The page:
4. 4. Charles Donovan 4 IE Business SchoolThe interviews explored various aspects of the firms’ investment decision-making processes andinvestigated individuals’ beliefs about renewable energy technologies, markets and governmentalpolicies.Several themes emerged from our conversations: a. Market Evolution. Nearly all interviewees touched upon an idea that the renewable energy market in India was “evolving” with respect to investment risk. Their collective emphasis on this idea raises new questions: Towards what is the market evolving? What evolutionary mechanism would best describe the current state of the market? Our sense from listening to investors was that an equilibrium state was still many years away. When we asked investors to describe the risk/return tradeoff in solar PV power project investing relative to other types of investment, we heard a wide range of opinions. Even from this small sample, we did not gain from participants a stable set of descriptions about the level of risk or return available from the market. Risk/return expectations appeared widely dispersed. Additionally, we noted diversity in the way firms were approaching the task of asset pricing. Overall there seemed to us a lack of quantitative precision in setting risk-adjusted hurdle rates. Investment decision rules were commonly linked to achieving a levered IRR target set in isolation from project risk assessment. b. Expectations about High Growth. Despite recent setbacks in the headline growth rate, general confidence about India’s economy remains relatively high. When we asked investors about growth prospects for solar power, investors returned time and again to the linkage between economic growth and electric power demand. Many participants remarked that an “uncoupling” was occurring in market structure that would allow solar power to escape the ongoing turmoil of insolvency amongst state distribution companies. Looking towards prospects for further falls in PV module prices and escalating prices/availability of imported fossil fuels, many investors saw a scenario whereby solar power could enter a new phase of growth in off-grid, commercial/light industrial, and utility-scale markets. Many investors expect India to have an endless need for new sources of electric power. Amongst our sample there was a growing belief that imported coal and natural gas will not be available to meet that demand. Higher power prices and a bright future for solar seemed, to them, inevitable. c. Declining Policy Uncertainty. As in many markets, the single greatest risk issue was related to government policy. There was a generalized concern that the government could leave early investors stranded if/when new solar PV power installations become more affordable. Yet overall, we noted a feeling amongst most investors that policy uncertainty was resolving, rather than increasing. For project developers working in certain states such as Gujarat, there was a notable level of confidence about regulatory actors and their assurances to investors. In discussions of state/national policy risks, only rarely did they make references to past historical occurrences, expected probabilities, or quantitative ratings. We suspect that there is a collective belief in the market that policy uncertainty has crossed some peak, triggering anticipation that with additional time it will decline further. In the words of one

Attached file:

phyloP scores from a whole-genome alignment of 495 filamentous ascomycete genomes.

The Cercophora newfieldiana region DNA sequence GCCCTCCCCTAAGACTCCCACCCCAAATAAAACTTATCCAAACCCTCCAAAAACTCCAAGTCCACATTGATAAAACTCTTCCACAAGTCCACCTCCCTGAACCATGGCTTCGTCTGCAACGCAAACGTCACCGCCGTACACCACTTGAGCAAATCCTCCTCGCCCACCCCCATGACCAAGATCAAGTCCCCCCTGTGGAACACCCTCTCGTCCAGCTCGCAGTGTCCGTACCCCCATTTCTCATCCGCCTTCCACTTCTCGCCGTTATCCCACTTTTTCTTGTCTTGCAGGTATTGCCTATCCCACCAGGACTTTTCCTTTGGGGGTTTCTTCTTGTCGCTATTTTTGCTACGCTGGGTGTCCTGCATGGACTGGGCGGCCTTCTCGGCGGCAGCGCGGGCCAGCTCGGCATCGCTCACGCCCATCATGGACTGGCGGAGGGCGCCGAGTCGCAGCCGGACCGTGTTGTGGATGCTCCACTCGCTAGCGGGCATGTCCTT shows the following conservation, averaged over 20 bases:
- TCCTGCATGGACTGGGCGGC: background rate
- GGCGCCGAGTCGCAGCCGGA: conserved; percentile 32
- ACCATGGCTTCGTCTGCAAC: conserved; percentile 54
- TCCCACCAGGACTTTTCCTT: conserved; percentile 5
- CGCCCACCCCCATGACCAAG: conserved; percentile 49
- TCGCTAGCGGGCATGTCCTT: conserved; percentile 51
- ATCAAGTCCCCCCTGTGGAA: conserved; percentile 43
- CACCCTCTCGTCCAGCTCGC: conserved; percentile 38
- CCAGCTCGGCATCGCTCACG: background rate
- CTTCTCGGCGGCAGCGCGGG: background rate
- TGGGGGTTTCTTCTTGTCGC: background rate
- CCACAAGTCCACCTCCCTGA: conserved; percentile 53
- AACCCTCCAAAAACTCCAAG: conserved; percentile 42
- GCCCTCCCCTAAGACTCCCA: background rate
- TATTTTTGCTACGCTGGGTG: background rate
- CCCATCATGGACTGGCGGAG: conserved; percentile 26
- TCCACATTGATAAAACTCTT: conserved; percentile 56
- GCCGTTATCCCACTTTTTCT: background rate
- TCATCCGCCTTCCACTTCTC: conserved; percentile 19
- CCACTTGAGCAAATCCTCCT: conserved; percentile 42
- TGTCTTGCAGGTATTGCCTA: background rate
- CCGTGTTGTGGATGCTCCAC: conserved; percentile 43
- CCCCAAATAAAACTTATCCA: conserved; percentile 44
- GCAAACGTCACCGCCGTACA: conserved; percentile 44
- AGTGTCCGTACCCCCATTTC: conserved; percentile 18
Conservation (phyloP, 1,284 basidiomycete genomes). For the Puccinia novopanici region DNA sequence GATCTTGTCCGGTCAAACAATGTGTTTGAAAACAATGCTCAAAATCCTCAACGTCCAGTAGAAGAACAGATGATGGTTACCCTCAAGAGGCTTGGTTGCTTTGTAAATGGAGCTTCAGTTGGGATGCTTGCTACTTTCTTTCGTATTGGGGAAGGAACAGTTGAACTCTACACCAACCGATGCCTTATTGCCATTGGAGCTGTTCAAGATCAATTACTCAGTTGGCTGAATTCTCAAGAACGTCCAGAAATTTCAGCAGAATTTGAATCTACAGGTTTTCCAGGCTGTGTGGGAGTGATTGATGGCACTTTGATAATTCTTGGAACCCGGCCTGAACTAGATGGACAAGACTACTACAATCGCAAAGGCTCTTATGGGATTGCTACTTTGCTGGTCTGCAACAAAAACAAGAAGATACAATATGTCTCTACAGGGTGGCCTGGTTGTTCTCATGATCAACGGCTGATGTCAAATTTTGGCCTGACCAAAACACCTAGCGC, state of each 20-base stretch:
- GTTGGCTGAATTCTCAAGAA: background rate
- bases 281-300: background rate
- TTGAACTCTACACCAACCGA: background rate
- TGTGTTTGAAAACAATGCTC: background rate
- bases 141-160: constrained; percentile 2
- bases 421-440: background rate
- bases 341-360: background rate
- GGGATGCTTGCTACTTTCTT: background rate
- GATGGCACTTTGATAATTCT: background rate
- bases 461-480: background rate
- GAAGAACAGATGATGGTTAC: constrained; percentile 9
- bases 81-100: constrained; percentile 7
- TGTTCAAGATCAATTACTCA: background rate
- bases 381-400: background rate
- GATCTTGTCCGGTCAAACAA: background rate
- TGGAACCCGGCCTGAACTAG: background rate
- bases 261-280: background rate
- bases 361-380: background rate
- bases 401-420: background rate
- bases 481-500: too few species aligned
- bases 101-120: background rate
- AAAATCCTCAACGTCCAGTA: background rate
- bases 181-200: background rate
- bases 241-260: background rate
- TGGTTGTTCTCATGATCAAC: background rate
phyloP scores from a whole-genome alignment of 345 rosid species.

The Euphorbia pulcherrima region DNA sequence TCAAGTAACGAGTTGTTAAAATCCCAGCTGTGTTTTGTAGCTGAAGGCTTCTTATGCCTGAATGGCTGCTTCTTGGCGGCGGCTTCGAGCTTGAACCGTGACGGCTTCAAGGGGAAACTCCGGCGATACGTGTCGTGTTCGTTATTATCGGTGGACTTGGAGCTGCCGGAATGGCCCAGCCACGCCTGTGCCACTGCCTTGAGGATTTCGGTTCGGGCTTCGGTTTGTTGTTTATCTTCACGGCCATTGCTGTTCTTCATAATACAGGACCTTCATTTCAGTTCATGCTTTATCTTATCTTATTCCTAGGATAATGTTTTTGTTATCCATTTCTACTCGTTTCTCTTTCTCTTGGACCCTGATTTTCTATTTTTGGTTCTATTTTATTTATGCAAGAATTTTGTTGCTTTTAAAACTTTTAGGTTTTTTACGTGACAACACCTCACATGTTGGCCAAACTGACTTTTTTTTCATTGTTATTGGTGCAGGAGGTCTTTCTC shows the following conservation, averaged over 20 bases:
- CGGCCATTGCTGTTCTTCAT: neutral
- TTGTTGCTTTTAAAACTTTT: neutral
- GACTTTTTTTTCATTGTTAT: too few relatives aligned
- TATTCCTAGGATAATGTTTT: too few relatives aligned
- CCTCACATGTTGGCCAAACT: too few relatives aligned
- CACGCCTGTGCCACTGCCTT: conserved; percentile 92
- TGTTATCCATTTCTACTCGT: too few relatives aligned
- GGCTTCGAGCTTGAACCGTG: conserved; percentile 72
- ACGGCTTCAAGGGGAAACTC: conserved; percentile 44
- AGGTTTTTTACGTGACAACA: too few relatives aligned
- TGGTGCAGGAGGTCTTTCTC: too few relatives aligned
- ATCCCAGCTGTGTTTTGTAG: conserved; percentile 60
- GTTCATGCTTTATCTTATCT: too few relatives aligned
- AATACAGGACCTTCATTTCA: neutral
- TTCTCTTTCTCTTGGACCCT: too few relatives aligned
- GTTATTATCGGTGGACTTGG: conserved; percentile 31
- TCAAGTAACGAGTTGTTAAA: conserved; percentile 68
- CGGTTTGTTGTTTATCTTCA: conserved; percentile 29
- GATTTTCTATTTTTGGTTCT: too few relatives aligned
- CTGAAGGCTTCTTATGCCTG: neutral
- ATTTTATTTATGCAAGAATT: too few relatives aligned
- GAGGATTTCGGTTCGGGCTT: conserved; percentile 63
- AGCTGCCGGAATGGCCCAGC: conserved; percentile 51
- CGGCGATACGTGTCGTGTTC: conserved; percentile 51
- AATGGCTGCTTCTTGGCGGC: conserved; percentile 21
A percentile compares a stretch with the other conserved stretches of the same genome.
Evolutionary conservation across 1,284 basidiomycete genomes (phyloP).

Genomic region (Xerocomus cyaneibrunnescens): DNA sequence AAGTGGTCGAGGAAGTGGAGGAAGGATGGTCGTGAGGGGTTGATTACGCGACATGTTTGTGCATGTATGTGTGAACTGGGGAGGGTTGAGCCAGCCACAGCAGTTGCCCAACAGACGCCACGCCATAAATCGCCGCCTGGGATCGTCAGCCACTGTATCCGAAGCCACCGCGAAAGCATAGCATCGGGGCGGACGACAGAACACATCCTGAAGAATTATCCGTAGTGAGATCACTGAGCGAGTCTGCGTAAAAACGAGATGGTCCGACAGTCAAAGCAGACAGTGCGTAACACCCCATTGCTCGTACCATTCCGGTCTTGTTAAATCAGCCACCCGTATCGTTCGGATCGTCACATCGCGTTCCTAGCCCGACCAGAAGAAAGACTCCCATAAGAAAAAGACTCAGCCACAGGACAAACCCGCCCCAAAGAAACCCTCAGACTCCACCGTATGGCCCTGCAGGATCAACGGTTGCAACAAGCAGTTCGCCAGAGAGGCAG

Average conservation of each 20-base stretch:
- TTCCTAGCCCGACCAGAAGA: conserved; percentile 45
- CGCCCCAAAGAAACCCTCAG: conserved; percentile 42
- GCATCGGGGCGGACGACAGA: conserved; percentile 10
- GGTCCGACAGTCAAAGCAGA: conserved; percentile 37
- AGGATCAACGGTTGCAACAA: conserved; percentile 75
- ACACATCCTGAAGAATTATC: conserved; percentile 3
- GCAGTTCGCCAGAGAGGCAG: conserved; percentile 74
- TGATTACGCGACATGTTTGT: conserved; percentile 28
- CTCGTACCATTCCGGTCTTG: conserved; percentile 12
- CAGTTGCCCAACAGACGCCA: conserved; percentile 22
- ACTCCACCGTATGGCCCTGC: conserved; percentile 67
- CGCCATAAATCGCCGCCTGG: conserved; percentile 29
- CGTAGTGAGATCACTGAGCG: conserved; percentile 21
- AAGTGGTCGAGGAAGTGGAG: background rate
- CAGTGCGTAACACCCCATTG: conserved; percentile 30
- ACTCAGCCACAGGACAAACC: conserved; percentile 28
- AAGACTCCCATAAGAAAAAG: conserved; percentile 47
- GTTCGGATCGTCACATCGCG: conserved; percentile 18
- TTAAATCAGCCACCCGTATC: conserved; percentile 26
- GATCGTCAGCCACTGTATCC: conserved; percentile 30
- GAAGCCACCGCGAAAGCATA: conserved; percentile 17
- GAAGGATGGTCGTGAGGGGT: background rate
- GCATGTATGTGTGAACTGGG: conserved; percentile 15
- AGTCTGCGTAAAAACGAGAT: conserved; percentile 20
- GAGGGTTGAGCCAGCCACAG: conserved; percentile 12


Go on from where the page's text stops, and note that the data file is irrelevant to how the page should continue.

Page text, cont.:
5. 5. Charles Donovan 5 IE Business School investor, renewable energy policy-making had “turned a corner.” When pressed for details about the reduction in uncertainty, most participants did not mention specific events but rather a change in the general sentiment and pointed again to the “learning process.”3. A rational explanation for irrationally low hurdle ratesOur focus on non-quantitative elements of the decision-making process was motivated by abehavioral view of asset pricing that recognizes subjectivity in the risk assessment process. While itseems self-evident to most corporate finance practitioners that individuals’ beliefs play a role ininvestment decision-making, mainstream financial theory does not recognize a psychologicalfoundation of asset pricing. Where pricing anomalies as shown to exist, these are often dismissed asshort-run phenomenon attributable to irrational agents, or “noise traders”.In the traditionalist view, the discount rate is derived from observed levels of objective risk. Themeasured amount of risk determines the compensation required by investors in excess of a“certainty-equivalent”, or risk-free, rate. In instances where risk is unquantifiable, firms invest underconditions of uncertainty. Over time, uncertainty may be reduced as investors learn from newinformation that allows them to make clearer forecasts of future states of the world. Learningwithin the system promotes a gradual reduction in perceived uncertainty.The standard view is well represented by the chart below, taken from a US Department of Energyreport, whereby the discount rate is a function of time and a measure of product commercialization(e.g. cumulative sales).